When Cody Townsend set out to ski British Columbia’s 8,927-foot Joffre Peak—part of the Fifty, his project to descend the iconic lines collected in the 2010 book Fifty Classic Ski Descents in North America—he thought he might miss the window of skiability. It was late February of this year, and the unusually thin snowpack and low visibility turned him around on his first attempt. But three days later, Townsend succeeded, sidestepping and jump-turning down the line, despite crummy snow (“Holy shit, this skiing is gonna suuuuck,” he tells his cameraman) and an emergency helicopter rescue for a skier on a neighboring couloir (“Dude, dude, somebody just fell down Central”).
Townsend didn’t know how small his skiing window on Joffre had been. In May, a massive landslide, caused by melting permafrost, ripped off the entire face he had skied. “As it stands now,” he says, “I have the last descent on Joffre, because half the mountain fell off. We watched two of the three lines off that peak disappear forever.”
The Fifty started out as a personal challenge. In January, the 36-year-old California native launched the project, which he anticipated would take place over three winters. He started a video series, with an episode about each of the peaks. He didn’t realize how much the quest to tick off lines was going to be a race against receding glaciers and a potential eulogy for the ski routes themselves. He didn’t think he was signing up to record last descents.
Last winter, Townsend ticked off 20 of the lines and released 16 episodes. The biggest surprise, he says in the second season of the Fifty video series—which launched this month—has been how quickly the snow is changing. Melting glaciers, landslides caused by warming, and variable snowpacks forced him to change his routes. “This book, which is supposed to be this permanent book and stand a test of time,” he says, “instead feels really temporary. It’s a strange and really, really sad thing.”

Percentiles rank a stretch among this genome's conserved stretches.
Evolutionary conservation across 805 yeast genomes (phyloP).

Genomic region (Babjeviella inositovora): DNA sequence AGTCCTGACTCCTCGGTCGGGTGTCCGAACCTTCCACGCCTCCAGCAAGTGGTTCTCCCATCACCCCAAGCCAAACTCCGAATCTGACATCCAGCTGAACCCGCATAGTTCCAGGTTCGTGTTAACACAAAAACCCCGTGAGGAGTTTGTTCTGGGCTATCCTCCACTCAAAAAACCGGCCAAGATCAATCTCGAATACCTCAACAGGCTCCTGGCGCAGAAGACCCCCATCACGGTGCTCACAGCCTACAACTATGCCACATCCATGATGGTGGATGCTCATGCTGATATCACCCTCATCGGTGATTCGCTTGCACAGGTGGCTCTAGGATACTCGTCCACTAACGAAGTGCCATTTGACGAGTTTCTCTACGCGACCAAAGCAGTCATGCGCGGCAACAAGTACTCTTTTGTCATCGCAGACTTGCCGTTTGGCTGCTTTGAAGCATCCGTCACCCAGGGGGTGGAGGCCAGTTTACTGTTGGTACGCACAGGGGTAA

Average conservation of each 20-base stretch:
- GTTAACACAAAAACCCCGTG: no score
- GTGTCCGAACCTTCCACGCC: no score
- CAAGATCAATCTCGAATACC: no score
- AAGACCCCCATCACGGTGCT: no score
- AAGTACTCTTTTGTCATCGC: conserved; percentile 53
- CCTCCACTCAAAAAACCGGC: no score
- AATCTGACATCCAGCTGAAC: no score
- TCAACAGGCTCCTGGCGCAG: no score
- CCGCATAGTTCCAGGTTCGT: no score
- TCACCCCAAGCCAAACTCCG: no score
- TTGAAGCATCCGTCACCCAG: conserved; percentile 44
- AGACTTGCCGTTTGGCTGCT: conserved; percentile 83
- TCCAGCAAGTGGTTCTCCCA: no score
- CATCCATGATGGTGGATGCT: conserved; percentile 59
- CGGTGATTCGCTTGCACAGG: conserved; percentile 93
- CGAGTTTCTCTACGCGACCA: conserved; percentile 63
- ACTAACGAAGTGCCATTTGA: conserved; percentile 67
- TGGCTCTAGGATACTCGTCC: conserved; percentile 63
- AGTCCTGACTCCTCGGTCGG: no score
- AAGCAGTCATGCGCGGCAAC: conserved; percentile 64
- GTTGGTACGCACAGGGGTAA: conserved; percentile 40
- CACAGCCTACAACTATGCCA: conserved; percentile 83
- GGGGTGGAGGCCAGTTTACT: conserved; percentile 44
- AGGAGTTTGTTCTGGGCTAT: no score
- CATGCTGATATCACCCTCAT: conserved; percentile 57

Conveying what’s happening in the high country has always been a part of mountain athletes’ jobs. As long as skiers and climbers have been sponsored, they’ve been responsible for returning with trip reports from the roof of the world. Now they’re also on the front lines of change—they have the skills and ability to get into fragile places where even glaciologists rely only on lidar and satellite technology and aerial photos. The IPCC Special Report on the Ocean and Cryosphere in a Changing Climate, which came out in September, painted a dire picture of the future of high-mountain ice. Small-scale glaciers are predicted to lose 80 percent of their current ice mass by 2100. Moving at a glacial pace isn’t an adage that works anymore.
So much of the discussion around climate change happens in the theoretical space of models and what-ifs. Overlaying that science with story, with the eyewitness narrative of a dude just trying to shralp, gives a more complete picture without being preachy or wonky.
When Townsend looks at climbing a peak like Joffre, he does a dissection of the mountain, studying weather conditions, glacial creep, and snow status before he goes. He’ll scour Google Earth, dig through old trip reports, and poll local skiers for details and yearly photos. But he’s found that those historical records don’t line up with the present.
Take Mount Baker, Washington. Preparing to ski the Watson Traverse in May, Townsend and videographer Bjarne Salen had looked at a friend’s five-year-old photos and picked a seemingly mellow line. But when they arrived, they found that the glacier was broken up and riddled with crevasses. “Bjarne and I skied on a rope the whole way down, because there were giant crevasses and seracs peeling off,” he told me. “It was the scariest 25-degree slope I’ve ever skied in my life. I came away from that being like, At this pace, this line is going to be unskiable in ten years, tops.”
In the overwhelming quickening of global climate impacts, it can feel like nothing moves the needle on change, in the outdoor world least of all. As Ethan Linck pointed out in what has become a seminal essay, “Your Stoke Won’t Save Us,” published in High Country News in May 2018, it’s not enough to rip big lines. “Stoke,” Linck wrote, “seems like a shaky bet for effecting the dramatic change necessary to halt accelerating ecological collapse.”
The thing that does feel valuable, I think, is connecting the dots between the field of science and being out in the field itself. Because of climate change, there’s a fundamental shift happening in how we can access places and how we’re going to do so in the future. A last descent is both a hard stop and a story about the impermanence of the places that stoke us up the most.